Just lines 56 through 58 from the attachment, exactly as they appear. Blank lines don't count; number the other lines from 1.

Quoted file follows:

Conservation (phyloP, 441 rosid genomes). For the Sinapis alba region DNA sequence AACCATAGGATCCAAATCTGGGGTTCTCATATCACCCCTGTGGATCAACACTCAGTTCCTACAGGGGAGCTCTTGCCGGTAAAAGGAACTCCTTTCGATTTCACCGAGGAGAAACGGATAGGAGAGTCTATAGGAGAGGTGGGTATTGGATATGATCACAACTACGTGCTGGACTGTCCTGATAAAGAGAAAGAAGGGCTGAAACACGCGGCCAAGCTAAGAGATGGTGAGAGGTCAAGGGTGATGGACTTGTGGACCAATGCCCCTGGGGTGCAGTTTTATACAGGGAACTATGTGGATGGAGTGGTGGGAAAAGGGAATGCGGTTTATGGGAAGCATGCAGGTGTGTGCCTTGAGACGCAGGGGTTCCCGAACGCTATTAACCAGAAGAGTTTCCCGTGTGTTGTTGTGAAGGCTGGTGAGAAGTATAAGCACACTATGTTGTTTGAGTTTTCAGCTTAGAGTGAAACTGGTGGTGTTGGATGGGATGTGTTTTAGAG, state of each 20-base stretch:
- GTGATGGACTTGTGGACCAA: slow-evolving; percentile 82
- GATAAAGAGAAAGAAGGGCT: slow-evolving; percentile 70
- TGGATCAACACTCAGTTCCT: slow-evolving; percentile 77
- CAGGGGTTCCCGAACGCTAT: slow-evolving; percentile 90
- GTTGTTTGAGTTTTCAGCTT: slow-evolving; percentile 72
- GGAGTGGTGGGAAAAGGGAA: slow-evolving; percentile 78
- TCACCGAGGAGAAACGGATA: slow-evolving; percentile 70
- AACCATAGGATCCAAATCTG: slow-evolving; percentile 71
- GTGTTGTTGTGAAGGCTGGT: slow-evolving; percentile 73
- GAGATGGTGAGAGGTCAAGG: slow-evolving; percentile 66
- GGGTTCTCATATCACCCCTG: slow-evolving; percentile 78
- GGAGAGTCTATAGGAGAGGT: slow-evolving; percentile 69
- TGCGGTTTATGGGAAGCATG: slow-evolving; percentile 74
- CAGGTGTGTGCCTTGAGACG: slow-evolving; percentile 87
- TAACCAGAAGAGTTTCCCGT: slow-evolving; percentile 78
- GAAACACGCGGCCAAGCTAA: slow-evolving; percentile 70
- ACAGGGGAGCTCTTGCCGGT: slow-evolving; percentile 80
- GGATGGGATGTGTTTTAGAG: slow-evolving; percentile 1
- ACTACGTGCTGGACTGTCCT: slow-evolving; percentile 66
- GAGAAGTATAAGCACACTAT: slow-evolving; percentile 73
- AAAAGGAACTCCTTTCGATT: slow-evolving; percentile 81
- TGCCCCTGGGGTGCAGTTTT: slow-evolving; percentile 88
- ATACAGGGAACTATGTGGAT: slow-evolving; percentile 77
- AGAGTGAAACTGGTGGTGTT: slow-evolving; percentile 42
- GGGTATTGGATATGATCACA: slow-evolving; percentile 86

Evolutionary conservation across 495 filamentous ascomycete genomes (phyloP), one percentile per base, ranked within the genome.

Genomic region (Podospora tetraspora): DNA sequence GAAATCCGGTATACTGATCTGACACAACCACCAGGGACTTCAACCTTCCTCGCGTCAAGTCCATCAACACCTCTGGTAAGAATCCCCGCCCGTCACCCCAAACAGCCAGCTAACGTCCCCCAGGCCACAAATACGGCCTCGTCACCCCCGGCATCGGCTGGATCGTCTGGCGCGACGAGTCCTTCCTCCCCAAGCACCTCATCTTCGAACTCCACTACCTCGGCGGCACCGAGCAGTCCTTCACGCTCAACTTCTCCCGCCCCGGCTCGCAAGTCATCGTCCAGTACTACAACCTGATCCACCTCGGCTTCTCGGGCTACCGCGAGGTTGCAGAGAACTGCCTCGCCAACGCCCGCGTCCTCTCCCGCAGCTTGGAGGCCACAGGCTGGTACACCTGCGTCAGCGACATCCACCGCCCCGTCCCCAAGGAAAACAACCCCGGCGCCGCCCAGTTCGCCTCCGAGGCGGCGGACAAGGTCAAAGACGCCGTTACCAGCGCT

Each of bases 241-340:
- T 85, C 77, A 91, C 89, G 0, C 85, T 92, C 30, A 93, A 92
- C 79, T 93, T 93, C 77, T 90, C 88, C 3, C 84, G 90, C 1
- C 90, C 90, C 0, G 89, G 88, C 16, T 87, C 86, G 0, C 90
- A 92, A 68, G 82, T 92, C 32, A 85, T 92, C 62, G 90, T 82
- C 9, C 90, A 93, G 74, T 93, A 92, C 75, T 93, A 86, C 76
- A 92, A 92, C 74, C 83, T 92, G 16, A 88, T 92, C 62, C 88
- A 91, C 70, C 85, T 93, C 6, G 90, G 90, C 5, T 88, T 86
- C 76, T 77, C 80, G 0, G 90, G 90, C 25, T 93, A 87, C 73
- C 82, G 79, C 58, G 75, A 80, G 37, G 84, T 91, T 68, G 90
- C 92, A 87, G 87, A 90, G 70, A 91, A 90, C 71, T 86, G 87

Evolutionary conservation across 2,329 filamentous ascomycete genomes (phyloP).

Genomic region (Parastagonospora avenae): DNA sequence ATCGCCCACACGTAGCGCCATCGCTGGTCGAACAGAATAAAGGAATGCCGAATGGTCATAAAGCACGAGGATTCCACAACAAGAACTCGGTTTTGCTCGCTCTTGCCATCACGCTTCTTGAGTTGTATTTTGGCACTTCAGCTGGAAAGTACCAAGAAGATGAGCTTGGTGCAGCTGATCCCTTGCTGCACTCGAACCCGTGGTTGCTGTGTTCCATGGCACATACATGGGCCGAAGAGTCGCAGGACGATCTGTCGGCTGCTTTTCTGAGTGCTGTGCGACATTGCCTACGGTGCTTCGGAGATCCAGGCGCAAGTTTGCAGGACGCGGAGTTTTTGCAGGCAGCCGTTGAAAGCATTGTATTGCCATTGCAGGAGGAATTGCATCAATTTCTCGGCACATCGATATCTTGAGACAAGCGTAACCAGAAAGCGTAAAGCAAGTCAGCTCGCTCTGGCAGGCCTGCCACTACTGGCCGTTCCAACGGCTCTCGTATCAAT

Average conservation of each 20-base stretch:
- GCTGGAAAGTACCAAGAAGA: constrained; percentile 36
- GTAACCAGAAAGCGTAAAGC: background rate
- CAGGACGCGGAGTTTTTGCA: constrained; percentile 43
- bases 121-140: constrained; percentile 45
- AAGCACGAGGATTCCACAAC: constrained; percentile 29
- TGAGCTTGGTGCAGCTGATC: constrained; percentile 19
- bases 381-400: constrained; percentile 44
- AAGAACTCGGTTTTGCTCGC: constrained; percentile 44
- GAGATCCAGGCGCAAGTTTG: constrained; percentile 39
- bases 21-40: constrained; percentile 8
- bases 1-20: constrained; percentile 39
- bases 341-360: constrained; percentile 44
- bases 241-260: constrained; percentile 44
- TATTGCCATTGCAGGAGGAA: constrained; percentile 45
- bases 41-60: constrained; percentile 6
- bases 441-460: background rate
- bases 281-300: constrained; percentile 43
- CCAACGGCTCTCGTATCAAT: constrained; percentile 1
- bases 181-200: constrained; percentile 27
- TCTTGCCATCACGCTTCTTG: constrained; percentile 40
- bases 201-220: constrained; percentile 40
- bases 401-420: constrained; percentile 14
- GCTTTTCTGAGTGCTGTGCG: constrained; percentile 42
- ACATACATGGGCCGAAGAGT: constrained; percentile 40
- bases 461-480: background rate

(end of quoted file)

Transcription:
- TATTGCCATTGCAGGAGGAA: constrained; percentile 45
- bases 41-60: constrained; percentile 6
- bases 441-460: background rate